Commissioners in Pompano Beach, Fla., unanimously approved a six-month moratorium on new self-storage development this week. No new applications will be accepted or permits issued. The move is part of a broader resistance to storage projects, according to the source.
Commissioners granted preliminary approval on the first reading of the ordinance at their Sept. 10 meeting. “This is long overdue. These are hulking buildings that occupy a great deal of space and employ a handful of people,” vice mayor Barry Moss said during the meeting.
During the cessation, city staff will develop zoning proposals to prevent clusters of self-storage in the area, which is already overbuilt, according to a report from a consulting firm retained by the city. There are 28 facilities in Pompano Beach, with many situated between Interstate 95 and Florida’s Turnpike. There are 21.7 square feet of self-storage for every resident when including existing and planned properties, the report states. That’s higher than in seven other South Florida cities, where the per-capita number ranges from 4.7 to 15.5 square feet.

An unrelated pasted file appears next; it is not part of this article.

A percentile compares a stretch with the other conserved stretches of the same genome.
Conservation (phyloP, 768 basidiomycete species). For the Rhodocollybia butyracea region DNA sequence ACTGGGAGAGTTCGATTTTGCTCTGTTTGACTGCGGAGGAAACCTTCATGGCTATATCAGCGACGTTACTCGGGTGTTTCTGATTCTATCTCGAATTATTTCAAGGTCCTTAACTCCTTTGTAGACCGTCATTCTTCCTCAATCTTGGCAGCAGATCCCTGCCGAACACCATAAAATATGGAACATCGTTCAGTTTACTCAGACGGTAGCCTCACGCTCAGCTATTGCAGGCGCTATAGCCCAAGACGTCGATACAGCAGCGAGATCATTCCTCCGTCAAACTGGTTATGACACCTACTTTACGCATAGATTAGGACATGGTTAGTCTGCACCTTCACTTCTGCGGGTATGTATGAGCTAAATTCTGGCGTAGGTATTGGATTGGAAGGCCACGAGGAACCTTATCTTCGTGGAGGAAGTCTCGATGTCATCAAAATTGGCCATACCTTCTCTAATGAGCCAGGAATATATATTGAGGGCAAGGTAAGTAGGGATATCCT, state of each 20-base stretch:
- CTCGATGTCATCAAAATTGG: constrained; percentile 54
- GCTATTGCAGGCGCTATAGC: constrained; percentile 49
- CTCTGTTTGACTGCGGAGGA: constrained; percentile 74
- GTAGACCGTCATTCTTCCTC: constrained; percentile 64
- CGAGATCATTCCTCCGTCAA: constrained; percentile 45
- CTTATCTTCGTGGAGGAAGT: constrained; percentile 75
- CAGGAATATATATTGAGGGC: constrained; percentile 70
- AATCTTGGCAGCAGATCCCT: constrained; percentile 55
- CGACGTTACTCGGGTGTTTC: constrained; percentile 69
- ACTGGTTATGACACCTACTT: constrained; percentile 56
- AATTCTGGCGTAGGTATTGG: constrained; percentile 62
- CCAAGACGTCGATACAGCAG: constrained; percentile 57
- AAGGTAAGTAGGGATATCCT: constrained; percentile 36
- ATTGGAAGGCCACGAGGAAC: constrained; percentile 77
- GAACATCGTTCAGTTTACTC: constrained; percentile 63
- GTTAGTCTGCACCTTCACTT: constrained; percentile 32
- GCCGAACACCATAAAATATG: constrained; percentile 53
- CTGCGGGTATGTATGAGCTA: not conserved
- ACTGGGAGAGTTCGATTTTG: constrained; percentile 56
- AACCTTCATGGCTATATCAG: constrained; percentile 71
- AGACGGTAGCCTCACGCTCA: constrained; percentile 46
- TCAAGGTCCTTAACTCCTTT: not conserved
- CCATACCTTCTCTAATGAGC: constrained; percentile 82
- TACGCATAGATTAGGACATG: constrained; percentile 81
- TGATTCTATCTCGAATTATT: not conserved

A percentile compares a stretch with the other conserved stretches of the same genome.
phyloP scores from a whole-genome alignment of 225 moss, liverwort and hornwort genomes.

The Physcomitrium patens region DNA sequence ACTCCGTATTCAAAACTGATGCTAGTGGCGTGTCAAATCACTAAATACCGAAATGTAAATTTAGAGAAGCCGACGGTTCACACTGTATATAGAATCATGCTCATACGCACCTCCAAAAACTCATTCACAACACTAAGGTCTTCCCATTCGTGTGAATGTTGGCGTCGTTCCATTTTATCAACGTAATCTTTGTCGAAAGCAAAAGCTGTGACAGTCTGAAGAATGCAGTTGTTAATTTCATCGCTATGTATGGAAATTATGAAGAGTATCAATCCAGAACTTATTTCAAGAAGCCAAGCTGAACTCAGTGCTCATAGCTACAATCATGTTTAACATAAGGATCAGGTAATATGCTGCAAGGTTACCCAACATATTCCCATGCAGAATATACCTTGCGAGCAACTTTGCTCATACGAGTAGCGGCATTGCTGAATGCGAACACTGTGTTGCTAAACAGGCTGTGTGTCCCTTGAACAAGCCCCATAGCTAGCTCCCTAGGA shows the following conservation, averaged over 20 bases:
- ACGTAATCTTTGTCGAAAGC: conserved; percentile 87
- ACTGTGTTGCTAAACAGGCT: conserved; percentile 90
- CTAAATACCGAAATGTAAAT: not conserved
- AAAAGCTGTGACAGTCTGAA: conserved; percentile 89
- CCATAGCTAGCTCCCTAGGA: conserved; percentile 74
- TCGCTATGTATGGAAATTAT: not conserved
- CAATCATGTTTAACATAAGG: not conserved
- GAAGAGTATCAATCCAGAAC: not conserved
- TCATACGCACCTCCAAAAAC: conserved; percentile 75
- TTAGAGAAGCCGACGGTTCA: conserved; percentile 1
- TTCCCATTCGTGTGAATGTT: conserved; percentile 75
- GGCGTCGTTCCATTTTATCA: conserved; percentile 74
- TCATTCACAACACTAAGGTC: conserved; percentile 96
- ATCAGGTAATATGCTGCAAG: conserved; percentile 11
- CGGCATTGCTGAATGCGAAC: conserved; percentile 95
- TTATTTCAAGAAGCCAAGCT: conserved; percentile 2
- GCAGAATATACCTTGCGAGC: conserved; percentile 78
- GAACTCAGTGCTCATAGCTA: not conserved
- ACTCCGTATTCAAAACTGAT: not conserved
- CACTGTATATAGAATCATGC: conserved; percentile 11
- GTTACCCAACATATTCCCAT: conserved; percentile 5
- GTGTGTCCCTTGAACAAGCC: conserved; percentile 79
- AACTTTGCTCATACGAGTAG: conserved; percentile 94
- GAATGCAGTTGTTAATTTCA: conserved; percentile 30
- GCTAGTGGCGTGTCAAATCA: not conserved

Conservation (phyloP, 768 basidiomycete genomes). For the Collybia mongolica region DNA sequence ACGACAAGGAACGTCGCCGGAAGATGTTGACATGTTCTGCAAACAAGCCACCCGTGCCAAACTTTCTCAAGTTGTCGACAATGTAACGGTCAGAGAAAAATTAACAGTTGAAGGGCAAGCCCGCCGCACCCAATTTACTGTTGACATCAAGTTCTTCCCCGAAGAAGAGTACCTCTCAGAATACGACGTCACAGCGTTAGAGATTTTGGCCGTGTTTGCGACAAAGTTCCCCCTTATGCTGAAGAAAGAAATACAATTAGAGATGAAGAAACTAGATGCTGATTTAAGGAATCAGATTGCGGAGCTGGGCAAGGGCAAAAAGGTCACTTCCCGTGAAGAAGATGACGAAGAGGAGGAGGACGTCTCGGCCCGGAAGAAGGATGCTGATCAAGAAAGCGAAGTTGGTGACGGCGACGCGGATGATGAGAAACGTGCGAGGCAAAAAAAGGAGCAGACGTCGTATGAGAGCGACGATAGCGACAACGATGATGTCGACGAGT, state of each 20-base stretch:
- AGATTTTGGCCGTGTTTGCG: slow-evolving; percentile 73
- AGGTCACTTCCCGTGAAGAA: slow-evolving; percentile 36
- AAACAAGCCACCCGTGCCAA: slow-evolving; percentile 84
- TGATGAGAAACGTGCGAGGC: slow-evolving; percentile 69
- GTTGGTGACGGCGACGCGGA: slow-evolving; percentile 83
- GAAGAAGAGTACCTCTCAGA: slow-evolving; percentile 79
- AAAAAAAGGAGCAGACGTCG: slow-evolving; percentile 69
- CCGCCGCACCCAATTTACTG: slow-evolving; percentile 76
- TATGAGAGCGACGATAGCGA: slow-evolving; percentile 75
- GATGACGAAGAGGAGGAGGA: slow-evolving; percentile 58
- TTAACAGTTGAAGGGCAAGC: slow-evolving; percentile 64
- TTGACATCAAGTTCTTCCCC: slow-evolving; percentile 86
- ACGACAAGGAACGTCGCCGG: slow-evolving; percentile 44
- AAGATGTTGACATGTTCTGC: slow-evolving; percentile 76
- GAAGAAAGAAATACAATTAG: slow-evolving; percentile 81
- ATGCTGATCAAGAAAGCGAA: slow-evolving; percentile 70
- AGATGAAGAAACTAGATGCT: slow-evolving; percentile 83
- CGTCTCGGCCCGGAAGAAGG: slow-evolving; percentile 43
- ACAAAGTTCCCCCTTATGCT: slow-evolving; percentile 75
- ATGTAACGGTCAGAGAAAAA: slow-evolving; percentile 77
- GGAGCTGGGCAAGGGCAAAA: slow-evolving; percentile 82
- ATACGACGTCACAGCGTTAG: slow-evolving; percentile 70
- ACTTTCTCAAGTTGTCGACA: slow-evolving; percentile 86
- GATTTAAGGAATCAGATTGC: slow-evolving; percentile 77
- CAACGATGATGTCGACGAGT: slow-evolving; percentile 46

The moratorium will likely have a limited impact because the area already has an excessive supply of storage, said Michael Mele, vice chairman of real estate firm Cushman & Wakefield and head of its national Self-Storage Advisory Group. “Nobody’s going to want to build with 20.7 square feet. The national average is 6 square feet per person,” he said.
The Real Deal, Hold Onto Your Stuff: Pompano Beach Suspends Self-Storage Development